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What’s the Probability That James/Wade’s Declines Are Due to Chance?

Posted by Neil Paine on November 30, 2010

This post is a follow-up to this morning's piece about LeBron James & Dwyane Wade's current slumps, so should probably read that one first, if you haven't yet.

In response to the hand-wringing about Wade & James' sub-standard production thus far, some have suggested it's merely a pair of slumps that just happened to coincide with the duo joining forces in South Beach. How legitimate is this theory? Well, thanks to the magic of Monte Carlo simulation, I can test exactly how likely that explanation actually is.

Specifically, I'm going to simulate 10,000 18-game samples based on the career distribution of James & Wade's Hollinger Game Scores. (Yes, there are countless other, better metrics, but hey, this is a quick-n-dirty study.)

How do you do this? First, you start out with Hollinger's Game Score formula:

GmSc = PTS + 0.4 * FG - 0.7 * FGA - 0.4*(FTA - FT) + 0.7 * ORB + 0.3 * DRB + STL + 0.7 * AST + 0.7 * BLK - 0.4 * PF - TOV

Calculate that for every game of James/Wade's careers. Then examine a histogram of the game-by-game distributions of Game Score, making sure the data is approximately normal (it was, for both players). Find the per-game average and standard deviation of each player's career Game Scores through the 2010 season:

Player > James Wade
Avg 22.06 19.61
Stdev 8.49 9.15

Also, find the players' probabilities of playing in any given team game through 2010:

Player > James Wade
Games Missed: 26 103
Total Tm Games: 574 574
prob(Play): 0.955 0.821

Finally, find the per-team game average of James & Wade's game scores so far in 2011:

Player > James Wade
2011 GmSc/TmG: 18.29 14.38

Now we have all the tools necessary to run the Monte Carlo simulation. For every game of an 18-game sample, I used a random number generator to determine whether James/Wade played (using the probabilities above), and if so, what their game score was (taking a random number from a normal distribution with the mean and standard deviation listed above). Average those numbers over 18 simulated games, checking if both players were at or below their actual 2011 averages. Then repeat this process ten thousand times, and count how many simulations contained 18-game averages at or below the real-life 2011 marks (this will be the probability that James/Wade's declines have been due to random fluctuations in performance).

The result? Out of 10,000 simulations, only 276 contained 18-game stretches where both James and Wade simultaneously put up average game scores as bad as they've posted so far in real life. This means there's just a 2.76% chance that Wade & James currently have the same inherent "Game Score skills" as their 2004-2010 averages suggest, but have merely gone through two simultaneous slumps.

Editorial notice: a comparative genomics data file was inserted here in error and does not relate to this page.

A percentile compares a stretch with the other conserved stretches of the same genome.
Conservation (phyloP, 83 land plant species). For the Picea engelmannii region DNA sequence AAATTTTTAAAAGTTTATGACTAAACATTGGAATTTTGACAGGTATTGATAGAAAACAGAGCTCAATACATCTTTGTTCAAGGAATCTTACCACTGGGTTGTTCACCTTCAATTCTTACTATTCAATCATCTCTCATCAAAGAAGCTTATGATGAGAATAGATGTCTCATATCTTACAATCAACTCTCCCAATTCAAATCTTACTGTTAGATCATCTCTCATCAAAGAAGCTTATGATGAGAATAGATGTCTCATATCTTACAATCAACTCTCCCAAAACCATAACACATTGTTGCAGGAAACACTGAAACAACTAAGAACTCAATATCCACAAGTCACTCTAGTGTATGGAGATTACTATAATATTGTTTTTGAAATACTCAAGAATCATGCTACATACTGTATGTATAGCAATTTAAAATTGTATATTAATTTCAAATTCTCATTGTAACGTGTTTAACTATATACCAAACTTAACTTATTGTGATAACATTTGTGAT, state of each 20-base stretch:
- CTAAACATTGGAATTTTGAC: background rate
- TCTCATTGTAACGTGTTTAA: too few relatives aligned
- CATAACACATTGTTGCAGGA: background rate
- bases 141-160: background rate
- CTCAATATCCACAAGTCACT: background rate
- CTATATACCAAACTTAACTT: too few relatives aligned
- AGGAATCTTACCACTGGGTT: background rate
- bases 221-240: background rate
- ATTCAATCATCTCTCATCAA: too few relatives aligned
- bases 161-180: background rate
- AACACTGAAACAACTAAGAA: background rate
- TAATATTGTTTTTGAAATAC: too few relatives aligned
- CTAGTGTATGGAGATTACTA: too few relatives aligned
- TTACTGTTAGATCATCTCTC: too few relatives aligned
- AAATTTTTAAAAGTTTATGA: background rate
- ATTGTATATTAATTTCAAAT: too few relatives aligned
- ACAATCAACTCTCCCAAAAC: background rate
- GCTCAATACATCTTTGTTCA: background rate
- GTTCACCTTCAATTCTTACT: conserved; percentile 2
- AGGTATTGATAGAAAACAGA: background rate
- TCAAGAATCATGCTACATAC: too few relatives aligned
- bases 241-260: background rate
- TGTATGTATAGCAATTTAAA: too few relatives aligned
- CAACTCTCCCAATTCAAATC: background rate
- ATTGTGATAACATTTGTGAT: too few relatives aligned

Instead, it seems far more likely that either one or both players' inherent Game Score skills have declined from the 2004-10 period. This doesn't explain why those skills have declined (certainly, contextual effects like the new scheme and new teammates seem much more probable than any physical drop-off), but it does mean it's extremely unlikely that the 18-game sample we've seen out of Wade and James so far in 2011 represents two players with the same inherent game score ability as in 2004-10 simply having a bad stretch of games.

56 Responses to “What’s the Probability That James/Wade’s Declines Are Due to Chance?”

  1. huevonkiller Says:


    I'm calmly explaining to you, that you didn't say anything insightful in this thread. At every step neil disproved your criticisms, now and in the past.

    Neil has posts that account for external factors, like two conflicting playing styles that might take time to mesh.

  2. huevonkiller Says:

    #48 I meant.


  3. EvanZ Says:


    Point taken, but the take-home message was not intended to be "this is when you use the eye test", rather simply explaining the difference between slump and SLUMP. I suppose one could argue the eye test is never necessary (maybe sufficient in certain cases?). We can have that discussion another day.

  4. lorrance Says:

    @ 51 don't see where i really criticized(to strong a word for just disagreeing) Neil and where those criticisms were proven wrong, really don't get the issue. My Point is simple, they both were slumping and you could tell this both statistically and by using your eyes. Think you are confusing me with someone else. This is the first time i've ever remember disagreeing with Neil on something so I don't get the tone of you're comments. I know this is a stat site but trying to figure out the PROBABILITY of something we see ACTUALLY happening doesn't seem to be helpful to me, but maybe I'm missing something.

    @EvanZ- Wasn't looking for any cheers or any of the sort. Point is actual observation of actual game play is useful without made up probability models. Plain statistical comparison is enough to see they are slumping at the same time and by watching footage of HOW they play now and in the Past is enough to figure out Why. And Yay to you to EvanZ!LOL

  5. EvanZ Says:

    Ok, Lorrance. Nice to see you still don't get it.

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